Throughout the festival we’ll be asking the artists involved to respond to pertinent questions surrounding our PLATFORM debates.
This week we ask writer and performer of CHEWING GUM DREAMS, Michaela Coel, to respond to the question;
How do we imagine a more diverse and accessible theatrical landscape?
Three things: Economics, writing, and advertising.
I went to a platform at the Nash (the National Theatre) the other day about this very thing, but it was rather specific to a black audience: "How to get black audiences into the theatre?".
I kinda thought that was a bit silly- I don’t think it’s “black” people that don’t go to the theatre, it’s more those who can’t afford the bloody theatre that don’t go.
But we can’t just leave it there, we can’t just say “they can’t come because they can hardly afford rent”. My whole family live in a shaggy little council flat right now, but I’d find £50 to go and see Adele in concert any bloody day. Why? Firstly because she’s advertised to me constantly and the music industry have spent years gearing me up; for videos I can watch for FREE, for iTunes tracks that I can download for 99p; I’ve tasted her art at a price I can afford and now that I KNOW it’s good, I’ll pay £50 quid if that’s what it takes to experience her music live.
I think theatre needs to listen to the language of the music industry, I’m not saying release audio scenes of Jerusalem on iTunes for 99p, but I am saying it’s time to think of innovative ways to reach a wider audience and there’s something in what the music industry does that I believe the theatre industry can capitalise on.
Secondly, we could argue it’s the responsibility of the writers. At the Nash I also heard someone say that only certain groups in society attend the theatre because they are the only groups portrayed on stage and people go to the theatre to see themselves.
Now I think this is kind of true to a small extent. Writers…if you want a diverse audience it might help to write diverse characters into your plays, and this isn’t entirely based on physical appearance, I went to see Three Sisters today and I saw myself. I saw diversity on stage, not necessarily in the physical appearance of the actors but in the lives of the characters, and yes I really did see myself.
Writers/directors that have the power to get their plays produced in renowned theatres like the National need to start diversifying their characters (and yes, actors), if they care for diversifying their audience.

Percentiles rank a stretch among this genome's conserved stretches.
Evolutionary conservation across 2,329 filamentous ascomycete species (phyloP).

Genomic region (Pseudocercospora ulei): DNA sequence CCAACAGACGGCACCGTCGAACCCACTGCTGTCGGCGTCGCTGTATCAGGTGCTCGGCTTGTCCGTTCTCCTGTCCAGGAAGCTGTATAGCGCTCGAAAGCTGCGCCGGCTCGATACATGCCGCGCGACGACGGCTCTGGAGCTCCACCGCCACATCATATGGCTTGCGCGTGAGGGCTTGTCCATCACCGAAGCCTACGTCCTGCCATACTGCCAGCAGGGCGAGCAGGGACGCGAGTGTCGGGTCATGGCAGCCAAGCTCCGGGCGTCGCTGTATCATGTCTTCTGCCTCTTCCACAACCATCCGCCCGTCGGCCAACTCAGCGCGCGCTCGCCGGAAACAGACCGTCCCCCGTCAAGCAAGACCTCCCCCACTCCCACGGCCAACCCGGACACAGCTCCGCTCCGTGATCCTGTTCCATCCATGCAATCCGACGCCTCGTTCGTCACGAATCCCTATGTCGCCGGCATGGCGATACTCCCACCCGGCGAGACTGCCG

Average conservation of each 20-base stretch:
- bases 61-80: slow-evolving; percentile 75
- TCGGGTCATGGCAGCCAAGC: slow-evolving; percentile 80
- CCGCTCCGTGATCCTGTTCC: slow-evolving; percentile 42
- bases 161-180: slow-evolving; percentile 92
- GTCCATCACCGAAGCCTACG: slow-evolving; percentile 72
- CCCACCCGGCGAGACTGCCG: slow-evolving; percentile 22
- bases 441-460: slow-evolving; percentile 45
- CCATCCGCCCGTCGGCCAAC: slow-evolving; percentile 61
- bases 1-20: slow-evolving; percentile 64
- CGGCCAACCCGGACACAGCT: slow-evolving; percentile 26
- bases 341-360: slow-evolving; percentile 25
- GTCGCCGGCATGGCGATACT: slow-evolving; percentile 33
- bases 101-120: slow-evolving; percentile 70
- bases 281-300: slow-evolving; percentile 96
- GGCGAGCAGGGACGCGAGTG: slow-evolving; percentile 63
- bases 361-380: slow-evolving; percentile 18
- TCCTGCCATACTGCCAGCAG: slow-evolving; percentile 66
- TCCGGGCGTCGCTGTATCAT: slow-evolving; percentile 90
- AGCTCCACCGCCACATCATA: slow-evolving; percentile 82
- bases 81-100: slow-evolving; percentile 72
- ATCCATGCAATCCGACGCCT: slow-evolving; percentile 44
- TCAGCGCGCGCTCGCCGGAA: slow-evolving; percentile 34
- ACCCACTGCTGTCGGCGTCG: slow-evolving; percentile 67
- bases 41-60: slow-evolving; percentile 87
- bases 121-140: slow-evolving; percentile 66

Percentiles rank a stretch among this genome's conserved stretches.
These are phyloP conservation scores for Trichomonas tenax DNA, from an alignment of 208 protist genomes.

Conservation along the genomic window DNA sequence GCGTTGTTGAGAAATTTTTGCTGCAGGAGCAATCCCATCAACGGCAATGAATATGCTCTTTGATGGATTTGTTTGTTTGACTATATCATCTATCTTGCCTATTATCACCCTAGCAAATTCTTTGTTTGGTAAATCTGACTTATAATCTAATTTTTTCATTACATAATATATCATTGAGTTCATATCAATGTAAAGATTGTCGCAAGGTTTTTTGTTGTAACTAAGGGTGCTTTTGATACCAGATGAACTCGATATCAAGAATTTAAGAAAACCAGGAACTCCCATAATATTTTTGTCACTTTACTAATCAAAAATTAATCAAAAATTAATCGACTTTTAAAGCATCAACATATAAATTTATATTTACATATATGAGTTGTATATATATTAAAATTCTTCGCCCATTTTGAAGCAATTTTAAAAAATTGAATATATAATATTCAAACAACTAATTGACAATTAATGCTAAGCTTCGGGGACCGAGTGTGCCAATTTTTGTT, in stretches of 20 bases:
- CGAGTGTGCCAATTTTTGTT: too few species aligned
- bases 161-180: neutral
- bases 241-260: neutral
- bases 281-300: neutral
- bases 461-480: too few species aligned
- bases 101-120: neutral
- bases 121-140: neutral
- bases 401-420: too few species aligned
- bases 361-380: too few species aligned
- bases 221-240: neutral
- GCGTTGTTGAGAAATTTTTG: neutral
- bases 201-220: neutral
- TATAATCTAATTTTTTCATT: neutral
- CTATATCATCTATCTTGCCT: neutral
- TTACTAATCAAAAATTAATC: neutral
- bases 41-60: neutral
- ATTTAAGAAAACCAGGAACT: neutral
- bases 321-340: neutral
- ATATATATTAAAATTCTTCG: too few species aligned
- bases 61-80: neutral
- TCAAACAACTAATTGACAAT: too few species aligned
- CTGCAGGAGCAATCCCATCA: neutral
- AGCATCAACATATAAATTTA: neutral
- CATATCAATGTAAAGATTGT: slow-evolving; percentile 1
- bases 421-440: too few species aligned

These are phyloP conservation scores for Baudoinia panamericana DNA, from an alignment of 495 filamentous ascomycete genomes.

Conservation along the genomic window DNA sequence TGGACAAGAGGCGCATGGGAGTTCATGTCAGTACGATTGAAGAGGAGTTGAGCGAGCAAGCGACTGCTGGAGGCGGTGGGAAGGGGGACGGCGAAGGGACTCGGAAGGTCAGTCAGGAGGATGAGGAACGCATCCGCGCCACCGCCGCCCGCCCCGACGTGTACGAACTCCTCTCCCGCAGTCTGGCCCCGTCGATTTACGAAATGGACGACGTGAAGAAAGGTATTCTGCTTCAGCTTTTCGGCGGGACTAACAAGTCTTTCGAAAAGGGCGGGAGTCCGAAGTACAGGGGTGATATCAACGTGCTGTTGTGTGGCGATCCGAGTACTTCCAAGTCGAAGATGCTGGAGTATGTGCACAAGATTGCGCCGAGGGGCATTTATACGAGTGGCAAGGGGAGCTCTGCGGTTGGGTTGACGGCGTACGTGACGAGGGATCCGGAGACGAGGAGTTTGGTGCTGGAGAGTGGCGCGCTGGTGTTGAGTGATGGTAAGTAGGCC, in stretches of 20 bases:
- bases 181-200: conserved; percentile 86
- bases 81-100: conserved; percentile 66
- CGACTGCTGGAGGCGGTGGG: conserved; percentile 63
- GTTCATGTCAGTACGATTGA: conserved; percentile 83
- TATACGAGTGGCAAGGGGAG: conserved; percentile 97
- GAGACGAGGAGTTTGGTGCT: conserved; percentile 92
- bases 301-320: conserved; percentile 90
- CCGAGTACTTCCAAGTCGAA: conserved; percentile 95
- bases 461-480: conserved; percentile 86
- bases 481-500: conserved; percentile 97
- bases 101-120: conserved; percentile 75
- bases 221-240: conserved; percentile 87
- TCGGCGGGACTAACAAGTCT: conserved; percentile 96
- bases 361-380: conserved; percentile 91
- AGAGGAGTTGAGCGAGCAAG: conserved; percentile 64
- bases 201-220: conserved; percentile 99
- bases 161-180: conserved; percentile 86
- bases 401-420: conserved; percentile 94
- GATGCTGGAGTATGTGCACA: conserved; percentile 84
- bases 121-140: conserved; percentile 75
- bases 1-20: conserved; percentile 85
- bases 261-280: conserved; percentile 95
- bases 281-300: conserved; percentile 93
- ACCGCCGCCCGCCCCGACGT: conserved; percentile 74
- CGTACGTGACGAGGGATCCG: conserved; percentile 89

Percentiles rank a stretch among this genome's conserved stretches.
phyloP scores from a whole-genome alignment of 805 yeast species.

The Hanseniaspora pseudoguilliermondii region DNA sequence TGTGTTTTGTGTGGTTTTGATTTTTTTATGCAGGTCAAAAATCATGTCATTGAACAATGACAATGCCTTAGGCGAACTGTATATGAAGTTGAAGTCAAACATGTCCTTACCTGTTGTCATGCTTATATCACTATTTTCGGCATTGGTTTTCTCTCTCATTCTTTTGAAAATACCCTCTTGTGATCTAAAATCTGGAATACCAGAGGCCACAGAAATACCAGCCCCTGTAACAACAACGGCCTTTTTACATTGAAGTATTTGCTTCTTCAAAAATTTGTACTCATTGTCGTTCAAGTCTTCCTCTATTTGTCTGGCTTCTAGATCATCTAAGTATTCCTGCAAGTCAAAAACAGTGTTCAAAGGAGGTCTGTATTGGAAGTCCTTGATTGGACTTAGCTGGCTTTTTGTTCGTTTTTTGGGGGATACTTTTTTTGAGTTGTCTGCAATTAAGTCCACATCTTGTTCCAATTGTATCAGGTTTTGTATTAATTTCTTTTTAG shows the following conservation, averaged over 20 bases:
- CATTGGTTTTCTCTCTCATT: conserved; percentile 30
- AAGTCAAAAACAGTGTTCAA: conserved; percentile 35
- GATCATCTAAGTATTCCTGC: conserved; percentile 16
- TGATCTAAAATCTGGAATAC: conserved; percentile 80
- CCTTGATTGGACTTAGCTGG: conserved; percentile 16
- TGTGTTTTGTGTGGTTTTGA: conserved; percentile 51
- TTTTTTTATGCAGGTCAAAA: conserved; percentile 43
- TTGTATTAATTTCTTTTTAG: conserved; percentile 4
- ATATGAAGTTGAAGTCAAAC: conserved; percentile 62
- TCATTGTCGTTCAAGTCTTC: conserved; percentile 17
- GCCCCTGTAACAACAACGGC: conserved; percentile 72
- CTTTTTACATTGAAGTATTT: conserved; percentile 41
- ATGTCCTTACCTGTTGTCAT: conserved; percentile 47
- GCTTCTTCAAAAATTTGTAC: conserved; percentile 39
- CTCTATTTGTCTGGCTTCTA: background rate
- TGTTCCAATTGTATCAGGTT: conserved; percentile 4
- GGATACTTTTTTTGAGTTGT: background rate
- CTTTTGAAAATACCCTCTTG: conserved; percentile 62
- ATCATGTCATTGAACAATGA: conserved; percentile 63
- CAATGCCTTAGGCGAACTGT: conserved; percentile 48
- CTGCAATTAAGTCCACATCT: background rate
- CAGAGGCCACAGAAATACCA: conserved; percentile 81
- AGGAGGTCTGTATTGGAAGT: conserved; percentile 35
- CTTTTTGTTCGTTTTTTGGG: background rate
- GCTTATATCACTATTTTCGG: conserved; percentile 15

And what happens when it’s done? When the writer writes a couple of ‘chavs’ a ‘posh black person’ and an 'Asian guy' into their plays? They still can’t get a diverse crowd. Because – and this leads me to my final point, it’s the advertising, and how theatre is advertised that prevents us from diversifying it. Most of us don’t read the Guardian, or any other place where theatre is advertised. I’m fortunate enough to have gone to Guildhall for 3 years and now know how to find out what’s on, but I’m a rare case (I could probably count on my fingers the number of black, Asian and working class actors in the Top 4 drama schools in the UK…well I bet I could anyway). Which brings me back to my first point- if you’re trying to speak to different people, use a different language, one they are fluent in.
But after all of my gibberish is said and done I think the key question is - do we even give a shit anyway? The regular theatre audiences have not been failing to sell out productions of late and if and when that happens, only then will the puppeteers in the industry do anything serious in an attempt to reach a wider audience. At the National someone also suggested it was the responsibility of the audience to support the theatre. I don’t believe it's up to the audience, they do not have a responsibility to support the theatre just as a working class mother is not responsible for keeping Waitrose in business.
They told me 250 words…that’s just never going to happen it’s either 140 characters for twitter, or 800 words minimum for everything else in life.
More on Michaela
Michaela Coel is a writer and performer. She is a Graduate of the Guildhall School of Music and Drama and the winner of the 2011's Laurence Olivier Bursary Award for Best Student Actress. As a playwright is currently long listed for the Alfred Fagon Award for CHEWING GUM DREAMS.
Follow her on twitter @michaelacoel
More on CHEWING GUM DREAMS
CHEWING GUM DREAMS
Presented by the Yard Theatre in association with the Bush Theatre as part of RADAR 2012
Tracey Gordon, the 67 bus, friendship, sex, UK garage, school, music, teachers, friendship, periods, emergency contraceptive, arse and tits, friendship, raves, tampons, white boys, God, money. Friendship. Aaron, Candice, sex and Connor Jones.
Chewing Gum Dreams is a one-woman play that recalls those last days of innocence before adulthood.
Interested in this debate? Feel like contributing your thoughts?
Join us at our opening Platform of RADAR 2012;
ONE IDEA THAT COULD CHANGE OUR THEATRE LANDSCAPE
The Bush asks 5 influential thinkers and artists to share one dangerous, revolutionary idea, to provoke our understanding of what theatre should be.
This platform includes the announcement of the Bush's new literary policy.
Speakers include Chris Goode and Madani Younis
Weds 7 Nov, 7.30pm
Tickets: £10 including entry to performance of Chewing Gum Dreams by Michaela Cole following the platform. BOOK NOW
*Disclaimer: The opinions expressed in this blog are purely the opinions of the author and not that of Bush Theatre.*